Healing Line

Healing Line

A Lesson in Grief

by Judith MacNutt
March 1994

The day was August 2, 1993, our daughter Rachel's 12th birthday. We had just returned from Marywood Retreat Center where our marriage had been blessed by Bishop John Snyder. Several close friends had stayed over at our home to celebrate Rachel's birthday. Only one possible birthday gift had been discussed in our home for the last two years... a horse! Considering the responsibility of owning a horse we had been very prayerful about this decision. Finally we decided to take the plunge.

Two days before her birthday a friend of ours, Elaine Flaherty, had located and moved "Big Red" secretly to a stable near our home. Big Red was a beautiful 16–hands, eight–year–old gelding who was personality plus. As Rachel approached the stable, supposedly to look at a possible horse to purchase, she noticed her dad (Francis), and David, her brother, and other friends standing around what looked like an empty stall decorated with balloons, birthday banners and streamers. She innocently asked, "What's going on?" When Rachel looked more closely at the stall, Big Red lifted his head through the half–door stall and suddenly they were face to face.

She said, "Big Red, what are you doing here?" (she had looked at him a week before). She turned to me with a questioning look. I said through tears of joy, "He's yours!" The intense joy that enveloped her entire being erupted! She ran from Francis and me, to Red, to friends laughing and crying at the same time. Her dream had come true!

They became fast friends! Rachel spent every spare moment grooming, feeding, and riding him. She talked about him constantly! I teased her that she was in i'ove. Wonderful transformations took place in Rachel and in Red during the next five months. They settled into a training schedule with lots of extra time for fun and carrots. (He would give her a kiss for a carrot!)

Two days after Christmas while visiting Red at the stable we noticed he kept trying to lie down. We called the vet who came immediately. Over the next nine hours he worked with Red. Around 2:30 a.m. the decision was made to send Red to the vet hospital two hours away. He had a severe case of colic. The surgeon operated on Red immediately on arrival, but it was too late. At 8:39 a.m., December 28th Red had to be put to sleep.

The loss of this beloved horse has been shattering to our entire family, but especially to Rachel. She lost her best friend. We have been going through a grieving process which has been much deeper than we expected.

God, however, had prepared Rachel for this great loss.

The night before Red's death Rachel woke us up around 3 a.m. I heard her ask Francis if I was asleep. She asked me to come into her room; she needed to talk. She told me that she had awakened and seen a woman dressed in a white gown sitting at the foot of her bed. The woman had long brown hair and seemed to be praying. Rachel couldn't see her face but thought it was me. Then, after a few seconds, the figure mysteriously disappeared; Rachel wasn't afraid but wanted to know what I thought.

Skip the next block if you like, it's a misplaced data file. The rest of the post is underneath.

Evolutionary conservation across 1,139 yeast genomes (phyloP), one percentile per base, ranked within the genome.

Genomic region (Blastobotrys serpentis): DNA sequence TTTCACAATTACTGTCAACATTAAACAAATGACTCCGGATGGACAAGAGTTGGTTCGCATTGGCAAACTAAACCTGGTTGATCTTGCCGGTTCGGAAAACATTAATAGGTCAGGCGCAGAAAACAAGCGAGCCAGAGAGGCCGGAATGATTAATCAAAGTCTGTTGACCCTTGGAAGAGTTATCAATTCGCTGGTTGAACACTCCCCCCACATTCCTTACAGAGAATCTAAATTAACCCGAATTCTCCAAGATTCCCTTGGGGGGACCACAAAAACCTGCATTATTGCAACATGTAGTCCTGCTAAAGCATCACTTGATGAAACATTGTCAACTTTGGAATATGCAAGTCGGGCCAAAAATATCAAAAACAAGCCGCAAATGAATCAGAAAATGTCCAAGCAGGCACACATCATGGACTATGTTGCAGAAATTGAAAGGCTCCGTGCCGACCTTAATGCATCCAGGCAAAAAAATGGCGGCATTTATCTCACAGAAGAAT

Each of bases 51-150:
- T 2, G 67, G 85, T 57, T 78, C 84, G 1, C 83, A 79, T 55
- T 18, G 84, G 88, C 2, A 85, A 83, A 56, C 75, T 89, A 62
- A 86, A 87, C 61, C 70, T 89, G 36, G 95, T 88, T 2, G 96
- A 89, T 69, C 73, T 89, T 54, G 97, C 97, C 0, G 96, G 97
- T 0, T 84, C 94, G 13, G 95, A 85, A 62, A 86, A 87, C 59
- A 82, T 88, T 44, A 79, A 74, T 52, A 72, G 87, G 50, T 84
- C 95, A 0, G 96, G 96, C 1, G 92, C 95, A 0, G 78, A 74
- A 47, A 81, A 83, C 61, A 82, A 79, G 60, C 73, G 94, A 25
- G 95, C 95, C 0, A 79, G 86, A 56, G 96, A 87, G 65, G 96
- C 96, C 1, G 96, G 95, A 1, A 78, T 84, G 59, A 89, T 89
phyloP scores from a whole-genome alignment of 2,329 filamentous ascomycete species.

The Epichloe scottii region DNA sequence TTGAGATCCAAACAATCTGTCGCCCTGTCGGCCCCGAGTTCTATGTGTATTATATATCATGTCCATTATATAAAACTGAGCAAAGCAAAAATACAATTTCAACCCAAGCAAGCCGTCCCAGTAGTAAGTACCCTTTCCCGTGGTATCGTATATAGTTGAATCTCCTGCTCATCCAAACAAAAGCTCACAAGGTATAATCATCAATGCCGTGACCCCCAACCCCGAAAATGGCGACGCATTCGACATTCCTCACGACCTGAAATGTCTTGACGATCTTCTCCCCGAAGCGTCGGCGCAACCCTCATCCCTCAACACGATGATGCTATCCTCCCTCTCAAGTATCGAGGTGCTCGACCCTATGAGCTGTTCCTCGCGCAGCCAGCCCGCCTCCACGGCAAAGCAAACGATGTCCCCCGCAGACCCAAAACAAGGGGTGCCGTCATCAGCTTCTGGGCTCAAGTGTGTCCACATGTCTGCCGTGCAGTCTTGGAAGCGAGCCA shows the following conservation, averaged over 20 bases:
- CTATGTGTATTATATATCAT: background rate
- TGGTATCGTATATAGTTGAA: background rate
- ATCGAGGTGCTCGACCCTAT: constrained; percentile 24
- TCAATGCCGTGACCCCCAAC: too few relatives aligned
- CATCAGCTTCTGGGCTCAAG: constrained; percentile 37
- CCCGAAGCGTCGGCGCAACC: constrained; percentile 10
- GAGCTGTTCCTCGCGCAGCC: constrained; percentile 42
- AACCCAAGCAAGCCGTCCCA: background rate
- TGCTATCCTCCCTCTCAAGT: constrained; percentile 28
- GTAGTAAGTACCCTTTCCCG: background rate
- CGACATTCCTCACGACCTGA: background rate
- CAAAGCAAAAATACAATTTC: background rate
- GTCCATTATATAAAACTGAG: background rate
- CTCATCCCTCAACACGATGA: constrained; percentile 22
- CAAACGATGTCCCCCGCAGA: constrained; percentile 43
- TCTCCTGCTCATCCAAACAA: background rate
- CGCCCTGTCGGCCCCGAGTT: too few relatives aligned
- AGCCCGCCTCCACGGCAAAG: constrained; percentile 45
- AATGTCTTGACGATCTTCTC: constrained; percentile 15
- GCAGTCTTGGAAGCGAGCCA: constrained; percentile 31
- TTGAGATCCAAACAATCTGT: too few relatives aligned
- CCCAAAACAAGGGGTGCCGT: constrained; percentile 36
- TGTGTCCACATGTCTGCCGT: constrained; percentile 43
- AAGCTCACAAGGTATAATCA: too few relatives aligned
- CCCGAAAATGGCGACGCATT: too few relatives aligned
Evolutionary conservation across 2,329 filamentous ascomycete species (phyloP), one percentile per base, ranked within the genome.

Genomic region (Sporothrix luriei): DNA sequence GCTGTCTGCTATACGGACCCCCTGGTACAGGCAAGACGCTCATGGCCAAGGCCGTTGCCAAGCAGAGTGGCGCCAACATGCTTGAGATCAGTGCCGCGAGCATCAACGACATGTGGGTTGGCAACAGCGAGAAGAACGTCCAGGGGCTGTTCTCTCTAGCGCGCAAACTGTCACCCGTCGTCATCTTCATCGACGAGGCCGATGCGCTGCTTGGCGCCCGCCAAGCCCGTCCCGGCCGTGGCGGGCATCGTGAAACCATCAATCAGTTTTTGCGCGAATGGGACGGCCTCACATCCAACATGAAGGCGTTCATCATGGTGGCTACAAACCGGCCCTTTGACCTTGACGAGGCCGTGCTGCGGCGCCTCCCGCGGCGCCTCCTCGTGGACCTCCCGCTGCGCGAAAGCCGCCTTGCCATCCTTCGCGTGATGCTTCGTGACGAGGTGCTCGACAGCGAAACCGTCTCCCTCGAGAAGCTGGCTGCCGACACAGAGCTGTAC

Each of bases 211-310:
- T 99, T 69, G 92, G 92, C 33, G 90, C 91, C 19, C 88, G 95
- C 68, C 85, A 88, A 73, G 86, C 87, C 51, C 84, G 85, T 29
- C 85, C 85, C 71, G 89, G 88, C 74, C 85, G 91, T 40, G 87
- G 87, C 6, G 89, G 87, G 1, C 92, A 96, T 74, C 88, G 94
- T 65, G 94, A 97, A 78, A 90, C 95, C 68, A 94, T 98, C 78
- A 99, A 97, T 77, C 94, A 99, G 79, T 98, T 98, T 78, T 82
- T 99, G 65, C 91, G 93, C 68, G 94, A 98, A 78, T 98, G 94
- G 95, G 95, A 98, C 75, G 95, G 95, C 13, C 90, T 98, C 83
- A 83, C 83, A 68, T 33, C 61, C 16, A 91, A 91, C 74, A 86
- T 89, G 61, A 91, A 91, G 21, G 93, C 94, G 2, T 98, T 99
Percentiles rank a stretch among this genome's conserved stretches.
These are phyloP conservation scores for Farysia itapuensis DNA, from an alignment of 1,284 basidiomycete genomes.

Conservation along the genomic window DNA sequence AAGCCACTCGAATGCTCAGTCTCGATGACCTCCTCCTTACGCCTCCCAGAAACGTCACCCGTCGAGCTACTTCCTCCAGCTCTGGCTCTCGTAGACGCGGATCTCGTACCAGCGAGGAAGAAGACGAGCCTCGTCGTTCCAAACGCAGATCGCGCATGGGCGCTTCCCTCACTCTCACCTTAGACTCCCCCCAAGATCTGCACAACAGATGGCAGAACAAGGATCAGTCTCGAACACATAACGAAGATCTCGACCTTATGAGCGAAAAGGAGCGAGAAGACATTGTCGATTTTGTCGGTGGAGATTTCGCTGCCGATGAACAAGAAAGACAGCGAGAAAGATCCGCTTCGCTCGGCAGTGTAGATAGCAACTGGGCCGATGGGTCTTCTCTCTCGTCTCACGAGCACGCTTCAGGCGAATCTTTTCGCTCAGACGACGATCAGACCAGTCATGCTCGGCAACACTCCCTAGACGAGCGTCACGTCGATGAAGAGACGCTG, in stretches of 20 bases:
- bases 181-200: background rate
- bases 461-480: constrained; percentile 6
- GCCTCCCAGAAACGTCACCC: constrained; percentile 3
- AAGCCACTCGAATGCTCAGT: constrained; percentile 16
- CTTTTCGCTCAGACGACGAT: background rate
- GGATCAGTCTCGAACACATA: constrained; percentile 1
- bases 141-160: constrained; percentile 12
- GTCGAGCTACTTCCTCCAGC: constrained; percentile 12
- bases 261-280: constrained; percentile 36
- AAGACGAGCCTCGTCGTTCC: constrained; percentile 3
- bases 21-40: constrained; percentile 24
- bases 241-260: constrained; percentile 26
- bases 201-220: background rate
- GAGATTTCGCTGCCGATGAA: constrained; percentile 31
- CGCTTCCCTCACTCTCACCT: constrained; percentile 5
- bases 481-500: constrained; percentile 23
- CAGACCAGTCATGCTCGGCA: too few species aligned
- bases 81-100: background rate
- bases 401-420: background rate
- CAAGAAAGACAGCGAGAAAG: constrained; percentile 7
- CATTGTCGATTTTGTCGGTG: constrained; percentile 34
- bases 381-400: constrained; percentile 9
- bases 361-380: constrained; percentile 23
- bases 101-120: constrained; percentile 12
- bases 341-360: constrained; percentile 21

We prayed together and thanked God that He had sent an angel to Rachel. After a short time, Rachel drifted off to sleep. I continued to pray, slowly realizing that God had sent this angel to strengthen Rachel. At that time we were totally unaware of what was to come. I thank God for sending this angel. Rachel has been deeply saddened by the loss of Red, but at the same time she has also experienced a remarkable grace.

A few thoughts about grief. When my mother died twenty years ago, I reacted with anger and guilt. I remained very private, denying the comfort and healing that were necessary. As a result the grief and anger remained locked away deep in my heart (and body). It has taken many years for God to heal my broken heart because of my own loss.

When Red died, the grief was overwhelming for our entire family. This time, however, we turned to each other and to close friends for comfort and prayer. The difference in the two ways of approaching grief was remarkable! Our loving, supportive community has helped us carry our loss, making the burden so much lighter.

A few have said ... "He was only a horse!" How many people we have prayed with over the years who lost "only" a dog, a cat or a horse and years later, because they were denied their grief they still carried deep and painful memories about the loss. Dr. Wallace Sife, Ph.D., states in his book, The Loss of a Pet, that society is more than ready to acknowledge the death of a human family member as a legitimate cause for mourning, but it is slow to sympathize with those who lose companion animals. The loss of a horse or any animal can be shattering, and according to Sife, such a reaction is perfectly normal, but because such a loss isn't accepted as a reason for prolonged grief, we may need help in learning to mourn the loss of such cherished friends.

A sad statement on our society is that we have to be given permission to take the time we need to mourn the loss of beloved friends, especially human friends, but sometimes animal pets as well. Grief is a major wound that takes time to heal. Grieving is the natural way of working through the loss of a loved one. It is God's way of healing our broken hearts. Grieving is not our enemy; it's a friend, but it does take time.

Scripture reminds us to comfort those who mourn. To those of you who have already been a source of love and comfort we thank you. You are His Body on this earth, our precious friends and family. Please continue to pray for Rachel. She knows something good will come out of this; she hasn't wavered from that belief She also knows that Jesus has redeemed all of creation! If you have a story or verse of comfort you would like to share with her, please do so!

Judith MacNutt Judith MacNutt is author, teacher, conference speaker and co–founder of CHM. March 1994 Issue